Figure 1. Correlation between vitamin B12 intake and vitamin B12 levels.
Ijerph 18 00001 g001
Table 1. Baseline characteristics in relation to vitamin B12 status.
Table 1. Baseline characteristics in relation to vitamin B12 status.
(≤220 pmol/L)
(>220 pmol/L)
Age (y)20.7 ± 1.521.2 ± 2.220.7 ± 1.50.14
BMI (kg/m2)23.6 ± 5.223.8 ± 5.423.6 ± 5.20.92
Waist-to-hip ratio0.7 ± 0.10.7 ± 0.10.7 ± 0.40.96
Fat (%)36.9 ± 8.237.4 ± 9.037.0 ± 8.00.80
Income (<10K SAR/m)74 (20.8)7 (33.3)63 (19.4)0.16
North Riyadh136 (39.0)6 (30.0)127 (39.7)0.23
West Riyadh62 (17.8)1 (5.0)59 (18.4)
East Riyadh81 (23.2)7 (35.0)70 (21.9)
South Riyadh52 (14.9)5 (25.0)47 (14.7)
Central Riyadh18 (5.2)1 (5.0)17 (5.3)
Fat (g/d)125.1 (82.7–178.5)107.4 (88.6–162.2)125.5 (82.7–175.5)0.61
Protein (g/d)105.3 (78.0–141.8)93.3 (79.7–143.4)107.1 (79.3–140.0)0.41
Carbohydrate (g/d)367.6 (267.7–478.7)356.7 (260.5–518.4)368.5 (268.4–481.5)0.91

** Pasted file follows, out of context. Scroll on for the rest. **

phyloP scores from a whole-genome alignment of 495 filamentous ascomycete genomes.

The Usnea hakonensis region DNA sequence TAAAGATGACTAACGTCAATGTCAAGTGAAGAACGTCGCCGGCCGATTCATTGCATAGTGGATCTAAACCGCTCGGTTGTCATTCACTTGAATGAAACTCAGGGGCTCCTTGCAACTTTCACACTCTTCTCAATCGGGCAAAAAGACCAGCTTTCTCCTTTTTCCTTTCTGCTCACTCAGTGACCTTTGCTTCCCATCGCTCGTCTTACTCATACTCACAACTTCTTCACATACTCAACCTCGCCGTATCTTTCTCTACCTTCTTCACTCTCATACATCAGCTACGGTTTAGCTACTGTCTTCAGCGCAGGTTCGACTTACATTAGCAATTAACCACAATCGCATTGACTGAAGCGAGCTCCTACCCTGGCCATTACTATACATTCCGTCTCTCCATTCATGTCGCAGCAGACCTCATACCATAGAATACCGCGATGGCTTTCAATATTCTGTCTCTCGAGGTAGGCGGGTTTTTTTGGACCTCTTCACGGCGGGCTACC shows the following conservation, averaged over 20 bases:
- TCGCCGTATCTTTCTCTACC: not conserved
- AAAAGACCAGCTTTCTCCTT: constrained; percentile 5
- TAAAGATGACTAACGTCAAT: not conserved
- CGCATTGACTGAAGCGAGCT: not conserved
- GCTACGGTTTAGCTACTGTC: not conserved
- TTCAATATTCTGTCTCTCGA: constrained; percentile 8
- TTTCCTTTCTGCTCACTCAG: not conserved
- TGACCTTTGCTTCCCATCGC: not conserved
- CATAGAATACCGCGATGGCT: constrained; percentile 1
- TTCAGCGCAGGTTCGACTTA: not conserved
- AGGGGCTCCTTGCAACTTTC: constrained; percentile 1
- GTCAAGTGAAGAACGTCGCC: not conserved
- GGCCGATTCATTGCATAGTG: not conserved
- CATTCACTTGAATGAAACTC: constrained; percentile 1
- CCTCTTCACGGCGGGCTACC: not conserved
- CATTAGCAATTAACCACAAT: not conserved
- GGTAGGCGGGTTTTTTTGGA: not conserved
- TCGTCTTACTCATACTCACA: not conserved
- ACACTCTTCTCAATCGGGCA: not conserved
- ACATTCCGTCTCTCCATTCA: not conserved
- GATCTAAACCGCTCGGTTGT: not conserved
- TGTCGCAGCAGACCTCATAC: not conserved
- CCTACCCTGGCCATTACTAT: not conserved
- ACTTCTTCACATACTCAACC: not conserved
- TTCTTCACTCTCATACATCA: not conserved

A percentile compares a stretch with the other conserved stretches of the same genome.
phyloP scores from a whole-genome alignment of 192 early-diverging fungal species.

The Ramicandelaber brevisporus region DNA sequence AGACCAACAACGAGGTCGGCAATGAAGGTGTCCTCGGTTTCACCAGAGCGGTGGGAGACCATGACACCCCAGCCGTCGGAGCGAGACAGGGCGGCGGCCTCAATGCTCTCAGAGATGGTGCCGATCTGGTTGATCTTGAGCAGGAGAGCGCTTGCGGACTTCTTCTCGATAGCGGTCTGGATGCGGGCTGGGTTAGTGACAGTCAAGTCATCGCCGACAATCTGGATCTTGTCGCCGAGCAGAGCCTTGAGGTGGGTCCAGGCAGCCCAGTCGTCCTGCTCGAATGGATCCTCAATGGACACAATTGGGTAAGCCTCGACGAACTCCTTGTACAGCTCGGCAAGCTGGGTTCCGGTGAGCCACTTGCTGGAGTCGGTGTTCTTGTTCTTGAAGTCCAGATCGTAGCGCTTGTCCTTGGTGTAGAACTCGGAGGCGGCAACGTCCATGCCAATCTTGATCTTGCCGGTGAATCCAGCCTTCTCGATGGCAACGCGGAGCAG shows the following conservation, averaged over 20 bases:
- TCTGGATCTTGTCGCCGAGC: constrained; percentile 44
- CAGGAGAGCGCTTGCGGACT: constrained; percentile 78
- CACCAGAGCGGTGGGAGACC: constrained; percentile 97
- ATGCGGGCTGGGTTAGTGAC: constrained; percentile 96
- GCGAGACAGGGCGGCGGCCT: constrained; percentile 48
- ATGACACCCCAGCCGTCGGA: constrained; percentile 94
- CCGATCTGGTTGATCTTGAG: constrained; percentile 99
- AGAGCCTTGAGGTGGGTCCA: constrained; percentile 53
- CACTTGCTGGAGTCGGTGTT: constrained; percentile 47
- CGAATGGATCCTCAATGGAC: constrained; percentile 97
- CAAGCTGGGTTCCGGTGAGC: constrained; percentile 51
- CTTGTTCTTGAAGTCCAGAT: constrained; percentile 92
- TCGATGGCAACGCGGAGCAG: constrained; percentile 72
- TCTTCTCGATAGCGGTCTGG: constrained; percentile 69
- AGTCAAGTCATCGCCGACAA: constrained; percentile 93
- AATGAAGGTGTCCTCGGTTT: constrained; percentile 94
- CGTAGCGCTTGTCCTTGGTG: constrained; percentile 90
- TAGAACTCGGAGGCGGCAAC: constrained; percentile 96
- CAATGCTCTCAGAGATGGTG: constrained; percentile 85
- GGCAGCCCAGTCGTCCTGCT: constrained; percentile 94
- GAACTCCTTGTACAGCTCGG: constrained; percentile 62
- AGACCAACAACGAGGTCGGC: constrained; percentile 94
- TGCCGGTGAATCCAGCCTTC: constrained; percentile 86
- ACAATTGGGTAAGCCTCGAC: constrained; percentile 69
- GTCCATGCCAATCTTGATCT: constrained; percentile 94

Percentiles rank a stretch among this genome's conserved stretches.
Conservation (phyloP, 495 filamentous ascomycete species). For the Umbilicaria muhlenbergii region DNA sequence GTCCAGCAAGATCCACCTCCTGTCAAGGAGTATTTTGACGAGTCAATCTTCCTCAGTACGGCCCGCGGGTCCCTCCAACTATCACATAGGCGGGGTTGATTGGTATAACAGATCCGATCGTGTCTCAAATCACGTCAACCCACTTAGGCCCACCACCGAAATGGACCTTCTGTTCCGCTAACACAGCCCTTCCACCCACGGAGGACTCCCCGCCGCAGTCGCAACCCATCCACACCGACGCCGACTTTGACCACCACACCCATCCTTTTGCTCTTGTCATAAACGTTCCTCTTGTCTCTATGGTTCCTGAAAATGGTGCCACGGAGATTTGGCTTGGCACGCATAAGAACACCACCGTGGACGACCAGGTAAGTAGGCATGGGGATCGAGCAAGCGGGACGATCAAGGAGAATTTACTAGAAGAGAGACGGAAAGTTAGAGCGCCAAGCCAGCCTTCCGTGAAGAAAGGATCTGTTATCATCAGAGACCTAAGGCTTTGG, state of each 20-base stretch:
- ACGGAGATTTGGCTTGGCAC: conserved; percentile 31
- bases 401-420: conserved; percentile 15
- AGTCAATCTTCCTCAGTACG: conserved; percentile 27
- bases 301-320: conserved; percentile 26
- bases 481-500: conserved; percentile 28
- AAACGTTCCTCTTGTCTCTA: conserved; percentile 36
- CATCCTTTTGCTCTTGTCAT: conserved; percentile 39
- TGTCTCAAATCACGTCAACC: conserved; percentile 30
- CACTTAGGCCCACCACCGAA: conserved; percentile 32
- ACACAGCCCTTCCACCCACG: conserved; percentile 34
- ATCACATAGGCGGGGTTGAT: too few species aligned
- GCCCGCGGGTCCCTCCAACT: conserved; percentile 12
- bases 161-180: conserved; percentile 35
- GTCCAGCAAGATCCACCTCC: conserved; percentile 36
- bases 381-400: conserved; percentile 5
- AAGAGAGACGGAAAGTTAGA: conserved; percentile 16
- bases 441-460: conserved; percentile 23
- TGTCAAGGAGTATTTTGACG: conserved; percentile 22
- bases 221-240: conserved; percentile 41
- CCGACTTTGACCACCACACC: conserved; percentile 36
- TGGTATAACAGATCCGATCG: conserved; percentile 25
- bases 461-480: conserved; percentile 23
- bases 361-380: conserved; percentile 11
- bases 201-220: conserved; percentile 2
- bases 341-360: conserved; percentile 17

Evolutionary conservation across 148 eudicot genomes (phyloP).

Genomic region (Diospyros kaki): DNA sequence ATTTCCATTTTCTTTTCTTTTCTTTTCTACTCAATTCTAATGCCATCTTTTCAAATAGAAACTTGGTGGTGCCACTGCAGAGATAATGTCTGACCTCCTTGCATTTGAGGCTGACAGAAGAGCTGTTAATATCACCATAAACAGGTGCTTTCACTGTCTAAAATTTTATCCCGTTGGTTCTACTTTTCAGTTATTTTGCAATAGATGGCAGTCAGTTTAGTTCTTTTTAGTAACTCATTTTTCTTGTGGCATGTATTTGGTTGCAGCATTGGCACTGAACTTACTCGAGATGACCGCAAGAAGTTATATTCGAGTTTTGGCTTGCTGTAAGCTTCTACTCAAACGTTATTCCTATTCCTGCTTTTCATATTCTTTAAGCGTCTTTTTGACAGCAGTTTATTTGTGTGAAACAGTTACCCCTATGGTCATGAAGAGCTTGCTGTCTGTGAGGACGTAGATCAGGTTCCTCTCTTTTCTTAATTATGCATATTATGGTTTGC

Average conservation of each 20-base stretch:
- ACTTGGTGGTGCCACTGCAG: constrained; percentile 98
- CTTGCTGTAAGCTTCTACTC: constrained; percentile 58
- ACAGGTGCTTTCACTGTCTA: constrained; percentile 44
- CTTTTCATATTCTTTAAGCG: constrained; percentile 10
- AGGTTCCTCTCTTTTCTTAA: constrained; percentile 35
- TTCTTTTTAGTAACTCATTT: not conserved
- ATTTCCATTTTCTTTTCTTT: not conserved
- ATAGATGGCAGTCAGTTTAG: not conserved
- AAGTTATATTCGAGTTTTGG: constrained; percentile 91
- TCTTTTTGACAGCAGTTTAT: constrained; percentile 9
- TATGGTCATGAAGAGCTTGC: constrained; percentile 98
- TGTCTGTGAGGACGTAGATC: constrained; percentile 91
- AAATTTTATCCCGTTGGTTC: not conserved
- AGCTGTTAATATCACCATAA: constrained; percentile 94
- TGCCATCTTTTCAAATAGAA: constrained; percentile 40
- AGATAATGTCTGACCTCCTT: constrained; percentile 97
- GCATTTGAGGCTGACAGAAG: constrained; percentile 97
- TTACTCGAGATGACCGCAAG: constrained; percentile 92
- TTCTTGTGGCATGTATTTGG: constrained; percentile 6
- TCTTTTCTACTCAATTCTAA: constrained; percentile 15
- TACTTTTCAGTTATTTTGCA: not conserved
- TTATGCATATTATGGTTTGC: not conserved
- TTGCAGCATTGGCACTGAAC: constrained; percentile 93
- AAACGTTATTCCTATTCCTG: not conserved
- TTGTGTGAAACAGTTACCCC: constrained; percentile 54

Fiber (g/d)29.8 (20.2–41.7)35.0 (23.4–52.0)29.5 (20.2–41.2)0.24
Energy (kcal/d)2918.6 (2133–3810)2467.8 (2294.9–3820.3)2941.0 (2132.5–3774.5)0.83
Tea103.2 (33.6–240.0)103.2 (33.6–240.0)103.2 (33.6–240.0)0.60
Caffeine105.0 (38.7–210.0)135.0 (64.4–285.0)103.2 (38.7–210.0)0.21
VB12 (mcg/d)6.9 (4.4–10.8)3.9 (2.8–7.9)7.0 (4.7–10.9)0.01
VB12 intake ≥ 2.4 mcg/d328 (92.4)17 (81.0)303 (93.2)0.04
Protein supplement12 (3.5)1 (4.8)11 (3.4)0.53
Multivitamin supplement2 (0.6)1 (4.8)1 (0.3)0.12
Physical Activity
Vigorous (min/w) #0.0 (0.0–0.0)0.0 (0.0–0.0)0.0 (0.0–0.0)0.75
MET vigorous (min/w)0.0 (0.0–0.0)0.0 (0.0–0.0)0.0 (0.0–0.0)0.75
Vigorous (≥60 min/w)62 (18.0)3 (14.3)59 (18.2)1.00
Moderate (min/w) #90.0 (30.0–215.0)135.0 (60.0–175.0)90.0 (30.0–212.0)0.35
MET moderate (min/w)360.0 (120.0–860.0)540.0 (240.0–700.0)360.0 (120.0–848.0)0.35
Sitting (min/d) #420.0 (240.0–600.0)480.0 (360.0–600.0)360.0 (240.0–600.0)0.33
Sitting (≥7 h/d)174 (50.3)14 (66.7)160 (49.2)0.12
GPAQ (MET-min/w) #504.0 (160.0–1240.0)660.0 (428.0–960.0)480.0 (160.0–1280.0)0.72
Biochemical Data
Glucose (mmol/L)4.6 ± 1.04.7 ± 1.14.6 ± 1.00.87